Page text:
Issues in pipemaking: Leaky Bellows

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Issues in pipemaking: Leaky Bellows

Postby Barry Say » Wed Nov 30, 2011 9:18 am

I have some sympathy with most of Adrian's posting, but I do not share is stance on the need for airtight bellows.

While the bag, the chanter, the drones and the blowpipe need to be absolutely airtight a slight leak in the bellows can actually be beneficial for beginners.

If the player operates the bellows using a full stroke to refill the bag, and then waiting until another full stroke is needed, the effect of a small leak is minimal. If on the other hand the player is continually "snatchin' at their bellasis" (as Joe Hutton would have said) then a small leak makes playing very difficult.

However, if the bellows leak sufficiently to cause problems then they must be fixed.

my $0.02

Barry
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Re: Issues in pipemaking: Leaky Bellows

Postby Francis Wood » Wed Nov 30, 2011 12:32 pm

Nothing made of wood and leather can ever be 100% airtight. However it is up to the maker to make the bellows function as optimally as possible. Whilst a noticeable loss of air from the bellows is vastly preferable to a loss from the bag, both should be remedied.

As for the suggestion that a slight leak in the bellows can actually be beneficial for beginners because of their inexperience, surely the best remedy would be to address both deficiencies; the leak and the poor technique. Neglected, both will lead to tears.

Francis
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Re: Issues in pipemaking: Leaky Bellows

Postby Barry Say » Wed Nov 30, 2011 2:28 pm

Taking up Francis' point.

If a beginner has a perfectly air-tight set of bellows, they can easily get to the point where they are playing with both the bag and bellows nearly fully inflated and never get to use the full stroke of the bellows. The role of the bellows is to deliver a volume of air and providing the bellows deliver at least a litre of air preferably 1.25 there is no real problem.

To test the bellows:

Stop the bellows outlet. Use your thumb or a bung. Open the bellows to their fullest extent and then start to close them as if you were using them normally. Before you have closed the bellows an inch there should be a noticeable stop as they pressurize. ( I will call this the stop point.) opening the bellows outlet should then produce a significant flow of air.

Increasing the pressure at the stop point can take the bellows beyond their normal working pressure and cause leaks or make existing leaks worse. It generally isn't worth the effort of chasing the last 1 percent of airtightness in bellows. In the bag etc, such a leak would make playing exremely difficult.

I am aware that Inky-Adrian prefers airtight bellows and has said that this allows him to rest his left arm. Of course I recognize that this is the opinion of a highly skilled player and others may well wish to emulate his approach, but in general, I think that most players would do well to give higher priority to some of the other points Adrian raised.

Barry
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Re: Issues in pipemaking: Leaky Bellows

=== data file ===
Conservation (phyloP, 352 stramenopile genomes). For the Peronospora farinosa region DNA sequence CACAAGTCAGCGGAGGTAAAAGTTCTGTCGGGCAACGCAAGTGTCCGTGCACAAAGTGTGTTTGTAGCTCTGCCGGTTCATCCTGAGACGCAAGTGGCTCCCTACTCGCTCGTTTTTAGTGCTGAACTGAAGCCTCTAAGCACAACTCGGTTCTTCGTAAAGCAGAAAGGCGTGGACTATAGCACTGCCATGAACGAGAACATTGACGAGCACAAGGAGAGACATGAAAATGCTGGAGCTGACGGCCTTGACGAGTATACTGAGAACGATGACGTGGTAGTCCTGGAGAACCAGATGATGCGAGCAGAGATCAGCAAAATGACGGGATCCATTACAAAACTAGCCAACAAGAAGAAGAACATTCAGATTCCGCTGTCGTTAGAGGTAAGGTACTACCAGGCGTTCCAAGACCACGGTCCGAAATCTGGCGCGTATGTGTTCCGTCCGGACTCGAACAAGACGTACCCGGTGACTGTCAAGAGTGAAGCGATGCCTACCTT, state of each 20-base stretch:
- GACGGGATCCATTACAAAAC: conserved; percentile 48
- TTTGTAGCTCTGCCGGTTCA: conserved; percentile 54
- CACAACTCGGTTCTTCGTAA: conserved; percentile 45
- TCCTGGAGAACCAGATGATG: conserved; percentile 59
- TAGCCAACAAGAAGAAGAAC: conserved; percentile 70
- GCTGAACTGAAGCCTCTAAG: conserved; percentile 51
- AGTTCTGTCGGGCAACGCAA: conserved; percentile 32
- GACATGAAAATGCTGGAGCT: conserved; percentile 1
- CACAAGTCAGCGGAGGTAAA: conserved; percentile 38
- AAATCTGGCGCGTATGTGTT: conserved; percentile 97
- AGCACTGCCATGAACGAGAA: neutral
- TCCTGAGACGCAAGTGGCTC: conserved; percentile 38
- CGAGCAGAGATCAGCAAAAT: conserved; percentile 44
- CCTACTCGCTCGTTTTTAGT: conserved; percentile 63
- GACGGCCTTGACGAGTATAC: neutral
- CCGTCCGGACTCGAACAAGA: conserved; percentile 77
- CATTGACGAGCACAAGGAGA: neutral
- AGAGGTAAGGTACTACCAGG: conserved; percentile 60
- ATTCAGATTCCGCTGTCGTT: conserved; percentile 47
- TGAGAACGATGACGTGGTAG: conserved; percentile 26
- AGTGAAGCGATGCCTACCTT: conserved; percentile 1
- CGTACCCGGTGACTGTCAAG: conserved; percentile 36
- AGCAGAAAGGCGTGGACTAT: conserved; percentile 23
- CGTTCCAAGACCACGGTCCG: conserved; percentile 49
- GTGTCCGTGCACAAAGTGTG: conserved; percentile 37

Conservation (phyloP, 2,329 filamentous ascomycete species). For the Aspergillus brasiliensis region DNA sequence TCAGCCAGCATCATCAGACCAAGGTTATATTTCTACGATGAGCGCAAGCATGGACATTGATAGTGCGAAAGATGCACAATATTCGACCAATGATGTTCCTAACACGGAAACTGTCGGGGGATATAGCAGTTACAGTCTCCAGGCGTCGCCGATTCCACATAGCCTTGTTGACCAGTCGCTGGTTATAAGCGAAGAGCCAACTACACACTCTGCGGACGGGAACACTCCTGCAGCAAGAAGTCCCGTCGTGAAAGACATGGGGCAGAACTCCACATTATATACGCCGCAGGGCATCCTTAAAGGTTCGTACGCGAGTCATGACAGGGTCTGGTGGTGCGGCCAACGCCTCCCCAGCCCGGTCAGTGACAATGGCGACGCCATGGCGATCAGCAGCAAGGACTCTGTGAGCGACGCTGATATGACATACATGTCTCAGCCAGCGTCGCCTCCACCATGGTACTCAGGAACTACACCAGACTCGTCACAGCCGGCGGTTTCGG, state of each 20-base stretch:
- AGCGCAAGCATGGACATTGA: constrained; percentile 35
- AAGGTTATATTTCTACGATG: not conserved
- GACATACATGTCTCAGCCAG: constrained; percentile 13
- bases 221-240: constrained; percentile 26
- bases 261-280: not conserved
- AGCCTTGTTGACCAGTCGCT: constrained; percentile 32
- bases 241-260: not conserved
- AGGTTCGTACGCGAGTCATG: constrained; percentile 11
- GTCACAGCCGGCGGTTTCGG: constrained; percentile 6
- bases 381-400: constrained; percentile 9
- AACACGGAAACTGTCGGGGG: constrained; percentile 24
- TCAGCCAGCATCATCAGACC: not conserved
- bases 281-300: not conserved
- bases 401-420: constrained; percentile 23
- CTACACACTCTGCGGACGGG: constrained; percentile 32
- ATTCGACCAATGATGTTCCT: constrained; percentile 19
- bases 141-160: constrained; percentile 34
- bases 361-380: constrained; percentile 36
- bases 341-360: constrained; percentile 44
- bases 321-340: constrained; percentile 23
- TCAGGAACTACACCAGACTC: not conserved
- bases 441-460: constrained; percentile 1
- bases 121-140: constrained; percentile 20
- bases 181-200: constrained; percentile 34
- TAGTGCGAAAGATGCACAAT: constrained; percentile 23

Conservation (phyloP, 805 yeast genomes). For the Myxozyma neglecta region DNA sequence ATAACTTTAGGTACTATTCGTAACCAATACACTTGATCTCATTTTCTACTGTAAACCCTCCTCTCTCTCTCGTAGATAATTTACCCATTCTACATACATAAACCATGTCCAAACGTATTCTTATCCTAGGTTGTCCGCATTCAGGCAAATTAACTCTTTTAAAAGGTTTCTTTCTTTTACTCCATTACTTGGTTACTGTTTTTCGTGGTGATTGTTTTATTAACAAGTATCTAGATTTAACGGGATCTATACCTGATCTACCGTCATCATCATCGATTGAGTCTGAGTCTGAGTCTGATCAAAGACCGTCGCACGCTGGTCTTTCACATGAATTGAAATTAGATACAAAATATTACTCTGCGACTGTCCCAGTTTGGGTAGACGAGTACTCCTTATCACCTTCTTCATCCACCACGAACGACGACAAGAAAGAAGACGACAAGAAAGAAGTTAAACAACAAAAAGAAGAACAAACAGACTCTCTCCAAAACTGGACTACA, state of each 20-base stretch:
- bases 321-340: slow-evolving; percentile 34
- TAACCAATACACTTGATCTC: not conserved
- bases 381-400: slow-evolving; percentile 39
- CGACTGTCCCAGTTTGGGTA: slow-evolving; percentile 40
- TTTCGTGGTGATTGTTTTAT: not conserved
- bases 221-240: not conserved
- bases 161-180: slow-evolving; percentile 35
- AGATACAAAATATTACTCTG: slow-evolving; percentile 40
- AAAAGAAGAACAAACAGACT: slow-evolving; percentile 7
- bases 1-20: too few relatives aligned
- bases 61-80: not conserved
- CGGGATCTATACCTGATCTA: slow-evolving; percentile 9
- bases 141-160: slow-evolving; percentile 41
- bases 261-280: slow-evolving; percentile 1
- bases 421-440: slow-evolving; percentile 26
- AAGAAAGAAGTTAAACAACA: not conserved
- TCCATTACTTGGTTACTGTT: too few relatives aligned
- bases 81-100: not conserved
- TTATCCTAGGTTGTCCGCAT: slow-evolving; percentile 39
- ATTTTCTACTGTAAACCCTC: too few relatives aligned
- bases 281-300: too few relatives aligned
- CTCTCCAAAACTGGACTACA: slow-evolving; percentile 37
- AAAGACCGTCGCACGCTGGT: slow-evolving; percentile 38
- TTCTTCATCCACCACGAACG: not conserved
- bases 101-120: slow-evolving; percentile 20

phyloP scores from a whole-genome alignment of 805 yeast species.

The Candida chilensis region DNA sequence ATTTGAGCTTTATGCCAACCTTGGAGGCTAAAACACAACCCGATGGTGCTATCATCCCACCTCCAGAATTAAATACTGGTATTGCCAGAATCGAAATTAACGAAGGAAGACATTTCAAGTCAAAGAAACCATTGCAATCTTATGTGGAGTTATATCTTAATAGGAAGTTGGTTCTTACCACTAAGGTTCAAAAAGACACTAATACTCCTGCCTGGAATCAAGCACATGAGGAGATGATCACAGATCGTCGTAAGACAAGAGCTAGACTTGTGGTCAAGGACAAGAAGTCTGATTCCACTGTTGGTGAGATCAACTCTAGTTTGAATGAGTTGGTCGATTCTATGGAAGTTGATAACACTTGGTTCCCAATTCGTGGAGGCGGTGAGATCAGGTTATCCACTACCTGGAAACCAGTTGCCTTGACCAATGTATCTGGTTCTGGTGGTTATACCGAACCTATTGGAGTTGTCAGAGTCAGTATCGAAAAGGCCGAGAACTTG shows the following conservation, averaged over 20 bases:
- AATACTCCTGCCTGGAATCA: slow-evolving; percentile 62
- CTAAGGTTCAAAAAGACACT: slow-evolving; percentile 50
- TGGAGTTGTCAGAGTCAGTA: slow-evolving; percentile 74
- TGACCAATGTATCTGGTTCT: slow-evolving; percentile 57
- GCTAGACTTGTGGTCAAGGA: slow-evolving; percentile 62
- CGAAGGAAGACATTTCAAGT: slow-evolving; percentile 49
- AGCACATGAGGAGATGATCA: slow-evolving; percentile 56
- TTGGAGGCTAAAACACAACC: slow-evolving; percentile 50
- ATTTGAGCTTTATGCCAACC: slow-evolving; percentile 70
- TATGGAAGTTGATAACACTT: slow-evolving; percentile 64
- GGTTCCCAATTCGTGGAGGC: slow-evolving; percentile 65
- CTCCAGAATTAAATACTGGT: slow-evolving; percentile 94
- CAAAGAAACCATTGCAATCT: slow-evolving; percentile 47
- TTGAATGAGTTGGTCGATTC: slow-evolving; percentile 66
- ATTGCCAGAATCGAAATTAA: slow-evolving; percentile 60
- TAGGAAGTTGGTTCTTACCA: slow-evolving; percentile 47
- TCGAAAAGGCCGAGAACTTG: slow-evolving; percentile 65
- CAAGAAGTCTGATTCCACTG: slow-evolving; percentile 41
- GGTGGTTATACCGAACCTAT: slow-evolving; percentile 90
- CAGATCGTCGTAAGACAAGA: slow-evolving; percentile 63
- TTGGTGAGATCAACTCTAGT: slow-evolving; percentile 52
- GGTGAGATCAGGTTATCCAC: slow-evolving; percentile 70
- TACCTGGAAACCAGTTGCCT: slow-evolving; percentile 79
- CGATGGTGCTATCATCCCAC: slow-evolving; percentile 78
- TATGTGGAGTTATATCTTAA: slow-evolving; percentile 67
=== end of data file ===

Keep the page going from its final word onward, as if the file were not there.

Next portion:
Postby John Gibbons » Thu Dec 01, 2011 10:48 pm

The leakiness of the set I started on is my explanation for the defects of my technique.
Snatchin' at me bellasis being the main one.
But maybe the problems have always really been in Crouch End, not Longframlington....
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Re: Issues in pipemaking: Leaky Bellows

Postby adrian » Thu Dec 01, 2011 11:25 pm

Barry,
your post doesn't make sense?
I can't agree that a leak is beneficial to anything! Burleigh makes chanters with reeds which blow at a hard pressure to stop beginners overblowing. If the bellows leaked, then the mastering of the instrument would be so hard, that you would need steroids.
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Re: Issues in pipemaking: Leaky Bellows

Postby John Gibbons » Thu Dec 01, 2011 11:47 pm

To stop beginners overblowing? That might be the intention.
The problems with that set when I got it would have put someone less pigheaded off starting piping altogether.
It probably didn't help that they could have been sitting in Hobgoblin for months,
with people having a go and maybe taking them apart too.

Working through the reed fettling section of John Liestman's book, a lot of help from Francis, and a trip to Longframlington,
and then those pipes became a set someone could learn and play on. But it was a struggle those first few months.

John
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Re: Issues in pipemaking: Leaky Bellows

Postby Francis Wood » Fri Dec 02, 2011 1:34 pm

When teaching someone new to NSP, I always begin with the bellows on their own, and encourage a gentle but full action making use of their full capacity. It helps to partly close the output with the thumb so that there is some resistance as in ordinary use, as well as making the valve operate.

In my view, beginners should always do this exercise as part of their practice sessions. Observation of quite a few advanced players suggests that this aspect hasn't been sufficiently emphasised when they were getting used to the instrument.

Francis

Moderator's note:

I trust Francis will pardon the liberty I have taken in copying this message to a new part of the forum which is dedicated to discussing teaching methods. It can be found at:
viewtopic.php?f=27&t=443
I think it may be very constructive if we can gather all the discussions on teaching in one place.

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